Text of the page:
We are grateful for our awesome producers, Shaw Wan and Kaiser Kuo, and our interns, Wang Menglu and Mindy Xu. Thank you!
Our co-hosts plan to take the week of July 4th off and to return in mid-July. Happy Independence Day to our U.S. listeners!
(Y: Ying-Ying Lu; R: Rui Ma)
[00:00] Y: Like some of our other recent episodes, this one has been on the back burner for a while. We first wanted to cover Chinese edtech when cross-border unicorn VIPKid raised its last confirmed round of $500mm from heavyweights such as Coatue and Tencent in April 2018, which was when we first started Techbuzz.
R: That’s because we had known about the company from its earliest days, and thought it to be a fantastic example of the business opportunity in Chinese edtech.
Y: But I think it’s actually good that we waited a year, because the latest news about VIPKid, at least, is that it’s having trouble raising money, although that’s not true for the industry as a whole, because edtech continues to fly high in China.
[00:45] R: Indeed, out of the 12 startup unicorns categorized as edtech by CBInsights, 8 are from China. This kind of dominance is pretty rare. We aren’t even counting all the publicly listed Chinese education companies in the US, although it’s true that most of them primarily operate offline, and so aren’t really edtech, even if they do also all offer online and distance education as well.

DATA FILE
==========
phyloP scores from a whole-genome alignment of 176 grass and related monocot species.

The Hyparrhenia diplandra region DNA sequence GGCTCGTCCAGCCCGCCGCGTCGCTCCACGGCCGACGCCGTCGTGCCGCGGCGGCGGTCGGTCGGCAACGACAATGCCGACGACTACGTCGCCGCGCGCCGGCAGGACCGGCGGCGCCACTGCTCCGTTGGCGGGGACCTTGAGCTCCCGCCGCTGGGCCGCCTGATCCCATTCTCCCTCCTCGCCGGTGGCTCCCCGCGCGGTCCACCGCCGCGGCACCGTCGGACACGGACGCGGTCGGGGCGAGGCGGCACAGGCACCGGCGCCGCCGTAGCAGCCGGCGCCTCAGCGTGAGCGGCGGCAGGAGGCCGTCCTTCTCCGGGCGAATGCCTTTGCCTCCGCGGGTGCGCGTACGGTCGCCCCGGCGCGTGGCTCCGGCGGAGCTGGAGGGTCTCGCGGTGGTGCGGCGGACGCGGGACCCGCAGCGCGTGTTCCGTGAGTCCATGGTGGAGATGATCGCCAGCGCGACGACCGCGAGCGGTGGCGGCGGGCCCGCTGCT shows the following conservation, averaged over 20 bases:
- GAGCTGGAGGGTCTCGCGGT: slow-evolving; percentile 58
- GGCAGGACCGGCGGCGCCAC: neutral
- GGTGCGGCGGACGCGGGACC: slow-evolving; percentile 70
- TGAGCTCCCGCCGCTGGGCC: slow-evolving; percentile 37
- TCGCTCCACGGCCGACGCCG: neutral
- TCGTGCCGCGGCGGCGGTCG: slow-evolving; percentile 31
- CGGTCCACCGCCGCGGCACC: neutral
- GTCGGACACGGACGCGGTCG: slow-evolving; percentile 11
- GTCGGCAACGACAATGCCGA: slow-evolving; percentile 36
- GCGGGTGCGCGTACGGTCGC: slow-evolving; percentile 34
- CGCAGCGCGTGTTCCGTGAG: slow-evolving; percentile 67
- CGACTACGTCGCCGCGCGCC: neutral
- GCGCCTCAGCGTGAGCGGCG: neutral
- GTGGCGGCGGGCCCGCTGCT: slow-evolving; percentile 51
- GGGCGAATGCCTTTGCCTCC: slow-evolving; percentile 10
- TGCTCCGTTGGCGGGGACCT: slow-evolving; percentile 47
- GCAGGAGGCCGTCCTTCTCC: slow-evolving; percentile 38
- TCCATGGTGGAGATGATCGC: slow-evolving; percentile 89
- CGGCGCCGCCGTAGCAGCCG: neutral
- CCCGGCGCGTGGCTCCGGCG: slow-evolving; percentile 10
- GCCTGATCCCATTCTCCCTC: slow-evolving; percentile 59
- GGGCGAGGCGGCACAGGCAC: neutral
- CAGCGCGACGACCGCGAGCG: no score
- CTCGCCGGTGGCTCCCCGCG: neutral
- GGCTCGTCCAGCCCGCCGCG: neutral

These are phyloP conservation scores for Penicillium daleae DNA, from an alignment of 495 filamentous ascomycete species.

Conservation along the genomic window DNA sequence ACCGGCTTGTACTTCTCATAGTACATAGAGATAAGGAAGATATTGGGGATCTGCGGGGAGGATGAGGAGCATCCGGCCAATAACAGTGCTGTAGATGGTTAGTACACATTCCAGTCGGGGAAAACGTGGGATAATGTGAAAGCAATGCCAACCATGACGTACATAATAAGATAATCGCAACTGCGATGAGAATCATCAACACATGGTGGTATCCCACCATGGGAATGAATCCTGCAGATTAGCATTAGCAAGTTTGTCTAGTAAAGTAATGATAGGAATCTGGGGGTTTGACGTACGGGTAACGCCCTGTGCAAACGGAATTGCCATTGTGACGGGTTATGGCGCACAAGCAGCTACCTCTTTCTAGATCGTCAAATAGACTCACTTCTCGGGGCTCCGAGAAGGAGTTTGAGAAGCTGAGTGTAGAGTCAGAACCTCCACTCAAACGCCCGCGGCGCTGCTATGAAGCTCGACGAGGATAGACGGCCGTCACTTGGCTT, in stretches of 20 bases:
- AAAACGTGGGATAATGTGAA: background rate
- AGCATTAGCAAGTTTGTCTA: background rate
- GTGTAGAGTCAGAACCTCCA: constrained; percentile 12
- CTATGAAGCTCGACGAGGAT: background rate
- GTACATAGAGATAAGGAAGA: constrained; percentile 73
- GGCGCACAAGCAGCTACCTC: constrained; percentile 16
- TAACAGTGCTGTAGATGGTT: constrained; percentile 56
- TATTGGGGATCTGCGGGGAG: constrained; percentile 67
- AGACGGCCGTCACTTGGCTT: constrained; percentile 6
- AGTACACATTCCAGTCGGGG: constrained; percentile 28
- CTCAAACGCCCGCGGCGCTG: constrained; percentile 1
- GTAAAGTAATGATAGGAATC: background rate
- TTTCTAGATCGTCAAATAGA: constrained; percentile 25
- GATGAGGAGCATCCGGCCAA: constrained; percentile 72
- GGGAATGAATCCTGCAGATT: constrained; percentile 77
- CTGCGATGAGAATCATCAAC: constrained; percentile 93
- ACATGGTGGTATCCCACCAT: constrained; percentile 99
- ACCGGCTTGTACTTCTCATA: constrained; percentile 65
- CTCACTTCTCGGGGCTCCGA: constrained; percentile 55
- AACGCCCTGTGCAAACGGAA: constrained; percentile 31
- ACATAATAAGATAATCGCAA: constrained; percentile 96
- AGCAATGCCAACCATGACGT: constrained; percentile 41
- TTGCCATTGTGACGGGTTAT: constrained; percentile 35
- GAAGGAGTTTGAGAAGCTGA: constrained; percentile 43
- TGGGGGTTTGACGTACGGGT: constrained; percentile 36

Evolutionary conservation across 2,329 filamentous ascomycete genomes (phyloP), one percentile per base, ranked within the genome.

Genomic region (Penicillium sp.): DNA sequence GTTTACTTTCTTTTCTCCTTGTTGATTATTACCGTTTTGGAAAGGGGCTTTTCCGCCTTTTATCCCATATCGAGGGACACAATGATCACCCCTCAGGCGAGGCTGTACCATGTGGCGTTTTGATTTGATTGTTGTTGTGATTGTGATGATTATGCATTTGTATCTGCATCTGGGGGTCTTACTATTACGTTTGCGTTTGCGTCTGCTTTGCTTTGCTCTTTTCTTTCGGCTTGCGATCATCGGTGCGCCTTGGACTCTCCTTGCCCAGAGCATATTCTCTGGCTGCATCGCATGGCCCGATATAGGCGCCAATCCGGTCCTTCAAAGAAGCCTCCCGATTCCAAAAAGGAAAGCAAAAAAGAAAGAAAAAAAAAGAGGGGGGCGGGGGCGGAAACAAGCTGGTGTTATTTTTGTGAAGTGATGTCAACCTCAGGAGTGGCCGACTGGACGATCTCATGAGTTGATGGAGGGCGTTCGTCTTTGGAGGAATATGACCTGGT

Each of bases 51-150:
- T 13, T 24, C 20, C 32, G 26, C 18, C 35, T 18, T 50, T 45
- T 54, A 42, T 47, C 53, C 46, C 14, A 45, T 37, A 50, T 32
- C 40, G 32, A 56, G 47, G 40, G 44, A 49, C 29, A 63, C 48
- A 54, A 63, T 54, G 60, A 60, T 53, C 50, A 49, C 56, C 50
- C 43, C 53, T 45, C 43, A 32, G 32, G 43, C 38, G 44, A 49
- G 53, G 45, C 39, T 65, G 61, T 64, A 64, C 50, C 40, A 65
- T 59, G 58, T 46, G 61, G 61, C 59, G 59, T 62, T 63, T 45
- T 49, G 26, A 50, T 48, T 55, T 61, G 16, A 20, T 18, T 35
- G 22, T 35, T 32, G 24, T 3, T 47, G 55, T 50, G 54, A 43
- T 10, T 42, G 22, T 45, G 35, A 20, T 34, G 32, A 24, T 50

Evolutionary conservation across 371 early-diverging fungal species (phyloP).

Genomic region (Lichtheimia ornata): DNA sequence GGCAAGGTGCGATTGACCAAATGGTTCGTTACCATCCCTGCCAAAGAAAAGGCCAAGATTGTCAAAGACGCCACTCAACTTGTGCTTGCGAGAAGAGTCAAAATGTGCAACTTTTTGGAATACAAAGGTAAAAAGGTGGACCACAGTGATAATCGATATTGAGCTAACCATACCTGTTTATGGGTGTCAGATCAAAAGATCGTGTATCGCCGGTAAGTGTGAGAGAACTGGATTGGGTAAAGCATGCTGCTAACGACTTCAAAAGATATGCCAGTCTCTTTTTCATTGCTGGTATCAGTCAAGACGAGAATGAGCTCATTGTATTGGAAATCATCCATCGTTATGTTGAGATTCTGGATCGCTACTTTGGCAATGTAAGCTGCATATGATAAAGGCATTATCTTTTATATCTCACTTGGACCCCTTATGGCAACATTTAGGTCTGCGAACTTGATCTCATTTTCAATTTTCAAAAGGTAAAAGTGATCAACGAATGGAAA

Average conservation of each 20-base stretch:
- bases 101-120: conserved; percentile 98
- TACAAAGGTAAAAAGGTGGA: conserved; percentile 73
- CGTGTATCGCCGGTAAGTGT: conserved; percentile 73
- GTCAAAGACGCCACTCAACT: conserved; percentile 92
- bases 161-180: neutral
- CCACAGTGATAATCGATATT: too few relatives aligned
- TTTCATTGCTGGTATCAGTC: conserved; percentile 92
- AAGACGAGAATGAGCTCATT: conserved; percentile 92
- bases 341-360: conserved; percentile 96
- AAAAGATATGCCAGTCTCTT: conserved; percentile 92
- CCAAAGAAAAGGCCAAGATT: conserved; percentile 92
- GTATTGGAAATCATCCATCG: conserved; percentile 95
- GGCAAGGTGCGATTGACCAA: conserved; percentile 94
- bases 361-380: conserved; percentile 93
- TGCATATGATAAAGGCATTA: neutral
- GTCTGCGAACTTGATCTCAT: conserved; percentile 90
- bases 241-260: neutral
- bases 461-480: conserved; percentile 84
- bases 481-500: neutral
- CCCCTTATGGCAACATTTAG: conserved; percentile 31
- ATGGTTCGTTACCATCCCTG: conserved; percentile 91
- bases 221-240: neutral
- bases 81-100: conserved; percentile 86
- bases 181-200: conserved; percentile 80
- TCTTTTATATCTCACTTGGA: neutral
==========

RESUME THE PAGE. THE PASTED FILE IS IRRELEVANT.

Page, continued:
Y: Yeah, but who doesn’t these days? In this episode, we’re going to focus on one specific company in the edtech sector, VIPKid, but also K12 English learning edtech more generally, with emphasis on the tech, so very little on your education companies with traditional roots like New Oriental, the $15Bn test prep giant from China that is basically twice as big as Pearson.
R: New Oriental should sound familiar to old time Techbuzzers because is also the original home of Luo Yonghao 罗永浩, the celebrity founder who has come up multiple times in Techbuzz material, most recently two episodes ago in our deep dive on e-cigarettes, but was first mentioned, along with many other now-famous New Oriental alumni, in Episode 21 on Bullet Messenger, the self-proclaimed WeChat killer.
[2:03] Y: I’m guessing this is the first but definitely not the only time that we will talk about edtech industry in China on Techbuzz, because it’s like the last few topics we’ve covered, online brokerages, e-cigarettes, plastic surgery, and e-sports livestreaming, industries that are thriving in China but either aren’t widely reported on or wouldn’t work that well in other markets.
R: Well, the English learning sector probably wouldn’t work too well here in the US, but in China, it is still growing pretty quickly and highly lucrative, and compared to some of the other sectors we’ve covered, far less controversial.
Y: Yeah, not everyone will agree on the benefits of vaping but very few will say that more education is bad for China, or anywhere really. But how does this social good actually translate into commercial success in China? Listen on for more.